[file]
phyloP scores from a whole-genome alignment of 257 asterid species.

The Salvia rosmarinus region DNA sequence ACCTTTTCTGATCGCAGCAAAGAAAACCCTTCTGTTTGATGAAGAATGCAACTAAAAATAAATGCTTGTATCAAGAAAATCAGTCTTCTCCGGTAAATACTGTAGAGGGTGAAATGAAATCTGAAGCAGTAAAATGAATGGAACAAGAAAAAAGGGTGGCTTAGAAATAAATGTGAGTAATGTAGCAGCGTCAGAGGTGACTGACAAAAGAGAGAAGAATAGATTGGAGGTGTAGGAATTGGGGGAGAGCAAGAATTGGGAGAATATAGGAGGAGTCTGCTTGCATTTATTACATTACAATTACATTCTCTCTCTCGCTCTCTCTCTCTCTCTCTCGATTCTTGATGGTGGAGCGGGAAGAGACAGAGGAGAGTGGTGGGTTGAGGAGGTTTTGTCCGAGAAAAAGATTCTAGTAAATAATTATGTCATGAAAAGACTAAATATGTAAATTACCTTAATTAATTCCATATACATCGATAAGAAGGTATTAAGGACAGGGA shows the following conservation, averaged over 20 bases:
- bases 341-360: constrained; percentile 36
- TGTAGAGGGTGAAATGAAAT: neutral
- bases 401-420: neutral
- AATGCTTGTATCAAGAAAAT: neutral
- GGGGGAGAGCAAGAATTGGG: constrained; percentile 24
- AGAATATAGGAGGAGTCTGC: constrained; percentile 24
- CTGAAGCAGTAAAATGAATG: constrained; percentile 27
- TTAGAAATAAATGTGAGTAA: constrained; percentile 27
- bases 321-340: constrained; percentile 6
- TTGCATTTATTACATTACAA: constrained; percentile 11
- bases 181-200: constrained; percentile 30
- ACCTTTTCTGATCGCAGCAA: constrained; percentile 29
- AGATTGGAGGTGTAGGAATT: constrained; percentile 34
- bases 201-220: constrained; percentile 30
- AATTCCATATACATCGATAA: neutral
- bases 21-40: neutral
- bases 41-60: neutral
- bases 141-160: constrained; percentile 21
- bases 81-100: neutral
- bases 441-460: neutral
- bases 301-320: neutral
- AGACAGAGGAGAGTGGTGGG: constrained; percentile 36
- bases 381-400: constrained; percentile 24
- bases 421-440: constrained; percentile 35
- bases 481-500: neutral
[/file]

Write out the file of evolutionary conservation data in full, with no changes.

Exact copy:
phyloP scores from a whole-genome alignment of 257 asterid species.

The Salvia rosmarinus region DNA sequence ACCTTTTCTGATCGCAGCAAAGAAAACCCTTCTGTTTGATGAAGAATGCAACTAAAAATAAATGCTTGTATCAAGAAAATCAGTCTTCTCCGGTAAATACTGTAGAGGGTGAAATGAAATCTGAAGCAGTAAAATGAATGGAACAAGAAAAAAGGGTGGCTTAGAAATAAATGTGAGTAATGTAGCAGCGTCAGAGGTGACTGACAAAAGAGAGAAGAATAGATTGGAGGTGTAGGAATTGGGGGAGAGCAAGAATTGGGAGAATATAGGAGGAGTCTGCTTGCATTTATTACATTACAATTACATTCTCTCTCTCGCTCTCTCTCTCTCTCTCTCGATTCTTGATGGTGGAGCGGGAAGAGACAGAGGAGAGTGGTGGGTTGAGGAGGTTTTGTCCGAGAAAAAGATTCTAGTAAATAATTATGTCATGAAAAGACTAAATATGTAAATTACCTTAATTAATTCCATATACATCGATAAGAAGGTATTAAGGACAGGGA shows the following conservation, averaged over 20 bases:
- bases 341-360: constrained; percentile 36
- TGTAGAGGGTGAAATGAAAT: neutral
- bases 401-420: neutral
- AATGCTTGTATCAAGAAAAT: neutral
- GGGGGAGAGCAAGAATTGGG: constrained; percentile 24
- AGAATATAGGAGGAGTCTGC: constrained; percentile 24
- CTGAAGCAGTAAAATGAATG: constrained; percentile 27
- TTAGAAATAAATGTGAGTAA: constrained; percentile 27
- bases 321-340: constrained; percentile 6
- TTGCATTTATTACATTACAA: constrained; percentile 11
- bases 181-200: constrained; percentile 30
- ACCTTTTCTGATCGCAGCAA: constrained; percentile 29
- AGATTGGAGGTGTAGGAATT: constrained; percentile 34
- bases 201-220: constrained; percentile 30
- AATTCCATATACATCGATAA: neutral
- bases 21-40: neutral
- bases 41-60: neutral
- bases 141-160: constrained; percentile 21
- bases 81-100: neutral
- bases 441-460: neutral
- bases 301-320: neutral
- AGACAGAGGAGAGTGGTGGG: constrained; percentile 36
- bases 381-400: constrained; percentile 24
- bases 421-440: constrained; percentile 35
- bases 481-500: neutral